Dangerous dogs kennelling costs police £3.7m
Kennelling types of dogs suspected of being dangerous, cost police at least £3.7m in 2010, according to figures given to BBC Newsnight.
During that period, 2,493 dogs were held by the 29 police authorities in England and Wales that kept records.
The Dangerous Dogs Act 1991, which applies to England and Wales bans four types of dog.
But critics say the legislation is not fit for purpose and has failed to curb the number of dog attacks on people.
Out of control
Figures detailing the kennelling costs - the most recent available - were passed to Newsnight by Labour MP Luciana Berger, who obtained the data under a Freedom of Information request as part of her campaign for new dangerous dog laws.
The 1991 legislation, still in force in England and Wales, bans the ownership, breeding of, sale or exchange of the pit bull terrier, the Japanese tosa, the dogo Argentino and the fila Brasileiro.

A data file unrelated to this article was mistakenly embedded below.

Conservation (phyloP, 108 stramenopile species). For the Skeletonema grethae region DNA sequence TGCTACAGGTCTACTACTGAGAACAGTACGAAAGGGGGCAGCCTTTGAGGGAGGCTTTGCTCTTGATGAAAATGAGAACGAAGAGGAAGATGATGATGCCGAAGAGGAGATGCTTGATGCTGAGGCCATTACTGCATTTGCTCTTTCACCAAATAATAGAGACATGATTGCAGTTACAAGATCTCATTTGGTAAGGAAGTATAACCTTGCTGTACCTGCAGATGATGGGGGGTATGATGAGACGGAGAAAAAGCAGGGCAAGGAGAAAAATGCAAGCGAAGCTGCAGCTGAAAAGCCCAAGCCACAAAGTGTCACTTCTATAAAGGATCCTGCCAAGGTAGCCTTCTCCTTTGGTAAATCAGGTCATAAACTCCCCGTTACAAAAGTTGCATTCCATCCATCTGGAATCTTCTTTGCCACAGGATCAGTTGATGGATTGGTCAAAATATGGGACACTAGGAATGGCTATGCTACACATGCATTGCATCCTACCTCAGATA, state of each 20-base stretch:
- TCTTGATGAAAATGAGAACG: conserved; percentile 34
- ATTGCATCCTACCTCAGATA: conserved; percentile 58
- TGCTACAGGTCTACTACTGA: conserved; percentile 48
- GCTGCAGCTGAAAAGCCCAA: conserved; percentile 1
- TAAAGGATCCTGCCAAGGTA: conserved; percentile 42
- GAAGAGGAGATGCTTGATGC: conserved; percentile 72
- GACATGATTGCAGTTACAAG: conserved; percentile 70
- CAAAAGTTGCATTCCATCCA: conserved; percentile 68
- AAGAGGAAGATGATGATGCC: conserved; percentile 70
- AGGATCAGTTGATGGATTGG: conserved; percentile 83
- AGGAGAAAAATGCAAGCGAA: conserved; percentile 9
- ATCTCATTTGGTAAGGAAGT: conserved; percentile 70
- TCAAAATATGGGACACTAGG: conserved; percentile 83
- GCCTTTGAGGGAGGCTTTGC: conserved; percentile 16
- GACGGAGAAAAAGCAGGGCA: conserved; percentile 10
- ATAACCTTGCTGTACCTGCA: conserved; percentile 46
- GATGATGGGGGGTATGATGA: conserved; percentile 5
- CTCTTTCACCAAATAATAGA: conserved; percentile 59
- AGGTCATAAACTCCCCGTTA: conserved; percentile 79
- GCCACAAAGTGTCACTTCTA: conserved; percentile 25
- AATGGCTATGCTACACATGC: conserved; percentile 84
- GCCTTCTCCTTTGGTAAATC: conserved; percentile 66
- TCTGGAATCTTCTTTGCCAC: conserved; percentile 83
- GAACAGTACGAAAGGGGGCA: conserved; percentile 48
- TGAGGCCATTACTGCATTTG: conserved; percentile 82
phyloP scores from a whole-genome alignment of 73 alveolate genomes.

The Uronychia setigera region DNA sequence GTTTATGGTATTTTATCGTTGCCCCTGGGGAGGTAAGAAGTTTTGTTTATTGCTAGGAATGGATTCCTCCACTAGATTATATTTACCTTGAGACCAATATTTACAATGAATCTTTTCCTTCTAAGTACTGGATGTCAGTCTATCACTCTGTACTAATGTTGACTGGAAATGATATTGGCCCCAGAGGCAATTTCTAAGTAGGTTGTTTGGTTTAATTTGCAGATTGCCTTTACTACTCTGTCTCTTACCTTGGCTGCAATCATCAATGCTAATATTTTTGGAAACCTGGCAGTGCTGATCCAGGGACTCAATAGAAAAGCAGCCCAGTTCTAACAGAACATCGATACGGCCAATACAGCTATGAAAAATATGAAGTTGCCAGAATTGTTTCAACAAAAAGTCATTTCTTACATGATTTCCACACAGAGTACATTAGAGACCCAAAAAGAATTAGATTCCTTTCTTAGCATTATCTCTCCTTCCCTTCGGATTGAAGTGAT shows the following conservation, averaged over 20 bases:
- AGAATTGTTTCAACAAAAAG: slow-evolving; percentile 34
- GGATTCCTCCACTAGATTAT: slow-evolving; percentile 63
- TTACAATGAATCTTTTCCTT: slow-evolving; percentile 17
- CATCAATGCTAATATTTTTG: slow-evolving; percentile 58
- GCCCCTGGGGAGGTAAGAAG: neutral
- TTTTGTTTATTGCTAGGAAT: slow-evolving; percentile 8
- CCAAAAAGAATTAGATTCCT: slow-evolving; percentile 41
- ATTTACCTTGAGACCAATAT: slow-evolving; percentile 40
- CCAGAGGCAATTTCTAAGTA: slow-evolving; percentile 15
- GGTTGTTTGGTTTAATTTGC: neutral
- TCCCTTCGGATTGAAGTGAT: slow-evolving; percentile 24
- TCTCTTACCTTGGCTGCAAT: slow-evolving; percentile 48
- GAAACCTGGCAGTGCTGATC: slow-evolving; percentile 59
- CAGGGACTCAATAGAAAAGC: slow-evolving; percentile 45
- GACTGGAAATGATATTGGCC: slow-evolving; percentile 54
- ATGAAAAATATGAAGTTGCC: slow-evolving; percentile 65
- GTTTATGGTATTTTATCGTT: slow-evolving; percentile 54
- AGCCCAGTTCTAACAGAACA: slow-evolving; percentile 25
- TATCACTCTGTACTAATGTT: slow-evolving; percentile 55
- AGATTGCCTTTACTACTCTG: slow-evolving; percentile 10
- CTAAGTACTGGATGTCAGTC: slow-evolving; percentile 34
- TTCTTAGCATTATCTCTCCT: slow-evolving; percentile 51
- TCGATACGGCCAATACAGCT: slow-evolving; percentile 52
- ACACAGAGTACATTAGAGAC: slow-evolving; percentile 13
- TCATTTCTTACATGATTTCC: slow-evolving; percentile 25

It also gives police powers to deal with any dog, whatever the type or breed, that becomes out of control in a public place - with the ultimate sanction for a dog to be destroyed. Amendments in 1997 gave courts discretion over this and over the sentencing of owners.
Scotland and Northern Ireland have both amended their laws on dangerous dogs in recent years to reflect concern from workers who enter a private property and from members of the public.
Ms Berger has called on the government to take "urgent action" and grant the police powers of preventative action which could avoid the need, and cost, of kennelling.
Her proposals would allow police to take action on private property, produce dog control notices and instigate compulsory micro-chipping, so that dogs and their owners can be traced more easily.
"This isn't a party political issue, there are MPs from across the house... that are demanding of government to wake up, pay attention and take some action. We cannot afford to see another child die. We've seen six children lose their lives since 2006," said the MP.
One of those children was John Paul Massey, who lived in her Liverpool Wavertree constituency.
John Paul, four, was mauled to death by a pit bull terrier at his uncle's house in 2009.
Source: BBC News